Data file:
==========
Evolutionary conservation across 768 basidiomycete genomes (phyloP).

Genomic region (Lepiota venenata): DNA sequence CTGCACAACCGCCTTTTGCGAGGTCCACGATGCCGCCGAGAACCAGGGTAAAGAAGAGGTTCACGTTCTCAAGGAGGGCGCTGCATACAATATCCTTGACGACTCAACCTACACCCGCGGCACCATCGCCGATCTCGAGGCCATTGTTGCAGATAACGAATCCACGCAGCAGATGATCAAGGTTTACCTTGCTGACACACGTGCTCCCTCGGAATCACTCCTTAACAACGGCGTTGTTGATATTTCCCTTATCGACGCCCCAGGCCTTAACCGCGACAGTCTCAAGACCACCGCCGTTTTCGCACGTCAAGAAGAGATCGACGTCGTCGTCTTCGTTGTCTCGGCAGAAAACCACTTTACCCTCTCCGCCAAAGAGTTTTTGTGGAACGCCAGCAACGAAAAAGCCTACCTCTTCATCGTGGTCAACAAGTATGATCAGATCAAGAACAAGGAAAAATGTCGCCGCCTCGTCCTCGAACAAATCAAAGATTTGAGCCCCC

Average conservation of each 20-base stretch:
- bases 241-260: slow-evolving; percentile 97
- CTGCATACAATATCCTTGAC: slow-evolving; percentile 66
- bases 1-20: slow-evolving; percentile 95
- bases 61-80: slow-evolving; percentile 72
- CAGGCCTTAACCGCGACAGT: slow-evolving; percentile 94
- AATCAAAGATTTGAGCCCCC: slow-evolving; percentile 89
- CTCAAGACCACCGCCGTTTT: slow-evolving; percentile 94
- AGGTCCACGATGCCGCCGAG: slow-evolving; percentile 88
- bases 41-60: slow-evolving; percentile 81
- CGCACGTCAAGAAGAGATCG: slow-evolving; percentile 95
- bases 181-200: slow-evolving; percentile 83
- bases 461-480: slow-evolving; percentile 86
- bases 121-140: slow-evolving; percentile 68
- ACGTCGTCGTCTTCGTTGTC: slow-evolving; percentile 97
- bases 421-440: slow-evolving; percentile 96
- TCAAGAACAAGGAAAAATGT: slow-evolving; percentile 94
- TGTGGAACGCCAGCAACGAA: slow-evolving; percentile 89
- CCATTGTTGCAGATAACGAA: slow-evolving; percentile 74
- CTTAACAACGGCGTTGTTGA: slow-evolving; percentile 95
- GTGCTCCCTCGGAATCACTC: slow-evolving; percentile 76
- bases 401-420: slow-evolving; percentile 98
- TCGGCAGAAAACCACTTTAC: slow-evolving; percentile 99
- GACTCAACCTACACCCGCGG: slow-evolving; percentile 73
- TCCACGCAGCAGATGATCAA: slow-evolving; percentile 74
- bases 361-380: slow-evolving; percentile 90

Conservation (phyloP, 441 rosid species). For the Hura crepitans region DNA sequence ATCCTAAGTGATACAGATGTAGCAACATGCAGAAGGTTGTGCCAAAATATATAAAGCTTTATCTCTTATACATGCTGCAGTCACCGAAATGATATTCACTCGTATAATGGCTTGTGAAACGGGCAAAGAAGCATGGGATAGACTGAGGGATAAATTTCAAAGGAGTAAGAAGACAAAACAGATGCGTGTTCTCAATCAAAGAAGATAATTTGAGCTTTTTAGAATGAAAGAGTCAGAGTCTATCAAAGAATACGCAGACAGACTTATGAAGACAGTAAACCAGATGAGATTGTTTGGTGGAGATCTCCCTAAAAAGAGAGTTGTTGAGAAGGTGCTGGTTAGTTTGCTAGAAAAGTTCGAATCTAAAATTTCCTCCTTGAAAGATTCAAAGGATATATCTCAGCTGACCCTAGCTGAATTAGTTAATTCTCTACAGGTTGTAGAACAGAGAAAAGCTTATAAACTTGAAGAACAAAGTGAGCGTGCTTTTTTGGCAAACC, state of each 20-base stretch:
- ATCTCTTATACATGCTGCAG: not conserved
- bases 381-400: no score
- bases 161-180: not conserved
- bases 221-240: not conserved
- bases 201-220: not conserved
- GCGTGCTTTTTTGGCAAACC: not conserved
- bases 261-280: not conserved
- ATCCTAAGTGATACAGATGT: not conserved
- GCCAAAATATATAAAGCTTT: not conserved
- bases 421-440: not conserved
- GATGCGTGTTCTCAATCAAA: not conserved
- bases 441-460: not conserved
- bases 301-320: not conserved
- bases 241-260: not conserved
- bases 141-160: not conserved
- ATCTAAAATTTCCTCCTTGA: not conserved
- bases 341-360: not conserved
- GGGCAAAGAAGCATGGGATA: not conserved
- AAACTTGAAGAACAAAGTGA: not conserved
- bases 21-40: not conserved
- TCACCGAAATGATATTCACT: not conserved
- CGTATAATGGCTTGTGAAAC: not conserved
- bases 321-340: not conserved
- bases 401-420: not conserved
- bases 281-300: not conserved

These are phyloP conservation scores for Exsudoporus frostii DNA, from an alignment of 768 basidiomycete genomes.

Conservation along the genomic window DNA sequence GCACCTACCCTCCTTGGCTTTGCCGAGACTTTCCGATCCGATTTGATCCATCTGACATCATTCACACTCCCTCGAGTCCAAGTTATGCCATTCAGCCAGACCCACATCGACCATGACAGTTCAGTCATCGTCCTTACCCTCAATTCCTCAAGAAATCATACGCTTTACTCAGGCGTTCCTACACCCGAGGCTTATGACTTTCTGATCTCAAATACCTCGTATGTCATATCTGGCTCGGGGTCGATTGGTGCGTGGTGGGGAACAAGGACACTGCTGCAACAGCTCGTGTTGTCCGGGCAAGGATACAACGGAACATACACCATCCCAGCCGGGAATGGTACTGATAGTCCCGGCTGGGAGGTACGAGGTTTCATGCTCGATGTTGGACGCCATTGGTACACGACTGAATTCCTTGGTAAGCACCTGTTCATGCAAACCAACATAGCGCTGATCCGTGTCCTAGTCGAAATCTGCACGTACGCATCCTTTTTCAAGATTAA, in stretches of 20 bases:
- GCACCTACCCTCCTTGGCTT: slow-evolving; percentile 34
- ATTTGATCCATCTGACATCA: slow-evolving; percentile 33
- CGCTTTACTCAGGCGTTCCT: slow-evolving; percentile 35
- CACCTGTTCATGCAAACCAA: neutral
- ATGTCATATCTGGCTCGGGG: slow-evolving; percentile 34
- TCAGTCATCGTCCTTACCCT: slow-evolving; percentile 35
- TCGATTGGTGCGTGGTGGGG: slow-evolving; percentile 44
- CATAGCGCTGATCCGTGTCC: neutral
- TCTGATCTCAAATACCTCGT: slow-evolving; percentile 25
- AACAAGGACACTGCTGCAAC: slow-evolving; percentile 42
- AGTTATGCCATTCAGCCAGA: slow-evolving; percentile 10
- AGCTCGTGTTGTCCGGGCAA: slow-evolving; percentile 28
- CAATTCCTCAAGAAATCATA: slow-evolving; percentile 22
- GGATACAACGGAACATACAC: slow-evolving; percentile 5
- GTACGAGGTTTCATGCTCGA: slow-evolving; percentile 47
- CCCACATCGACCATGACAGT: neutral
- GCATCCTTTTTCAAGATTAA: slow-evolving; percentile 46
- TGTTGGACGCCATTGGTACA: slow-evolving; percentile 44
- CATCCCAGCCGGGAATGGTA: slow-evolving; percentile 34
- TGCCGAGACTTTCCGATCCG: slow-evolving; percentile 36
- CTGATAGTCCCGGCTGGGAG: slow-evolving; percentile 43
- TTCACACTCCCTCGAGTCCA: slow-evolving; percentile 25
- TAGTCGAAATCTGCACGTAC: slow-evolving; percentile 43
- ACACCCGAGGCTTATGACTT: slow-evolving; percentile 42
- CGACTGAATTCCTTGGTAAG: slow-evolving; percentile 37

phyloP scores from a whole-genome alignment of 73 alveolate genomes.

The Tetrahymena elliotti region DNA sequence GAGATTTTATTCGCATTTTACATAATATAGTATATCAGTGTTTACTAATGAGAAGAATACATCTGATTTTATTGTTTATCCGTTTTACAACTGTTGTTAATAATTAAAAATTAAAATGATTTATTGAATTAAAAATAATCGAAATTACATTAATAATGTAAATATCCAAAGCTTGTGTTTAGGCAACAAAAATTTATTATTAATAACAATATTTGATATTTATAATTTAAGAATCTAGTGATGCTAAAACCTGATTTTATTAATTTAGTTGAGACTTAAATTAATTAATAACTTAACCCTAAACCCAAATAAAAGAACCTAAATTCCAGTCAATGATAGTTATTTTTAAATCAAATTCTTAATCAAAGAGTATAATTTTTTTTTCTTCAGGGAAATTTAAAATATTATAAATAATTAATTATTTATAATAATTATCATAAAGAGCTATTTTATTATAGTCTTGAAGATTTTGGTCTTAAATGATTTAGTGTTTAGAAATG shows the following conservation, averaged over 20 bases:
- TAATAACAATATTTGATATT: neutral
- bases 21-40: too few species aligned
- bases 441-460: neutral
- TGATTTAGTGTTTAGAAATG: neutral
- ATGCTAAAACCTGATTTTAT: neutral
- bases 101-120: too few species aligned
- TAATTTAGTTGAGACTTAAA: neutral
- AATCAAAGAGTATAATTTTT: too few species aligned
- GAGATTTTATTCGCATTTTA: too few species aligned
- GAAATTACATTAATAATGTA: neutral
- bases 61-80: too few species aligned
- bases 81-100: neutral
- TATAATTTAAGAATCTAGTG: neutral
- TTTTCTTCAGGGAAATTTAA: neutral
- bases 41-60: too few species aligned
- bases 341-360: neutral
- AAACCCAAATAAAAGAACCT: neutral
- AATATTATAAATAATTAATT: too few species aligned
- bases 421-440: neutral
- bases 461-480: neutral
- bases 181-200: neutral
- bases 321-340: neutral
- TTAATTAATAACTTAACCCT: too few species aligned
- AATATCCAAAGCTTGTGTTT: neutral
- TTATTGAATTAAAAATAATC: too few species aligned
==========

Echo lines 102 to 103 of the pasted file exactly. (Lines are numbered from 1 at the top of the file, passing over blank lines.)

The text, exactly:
- bases 421-440: neutral
- bases 461-480: neutral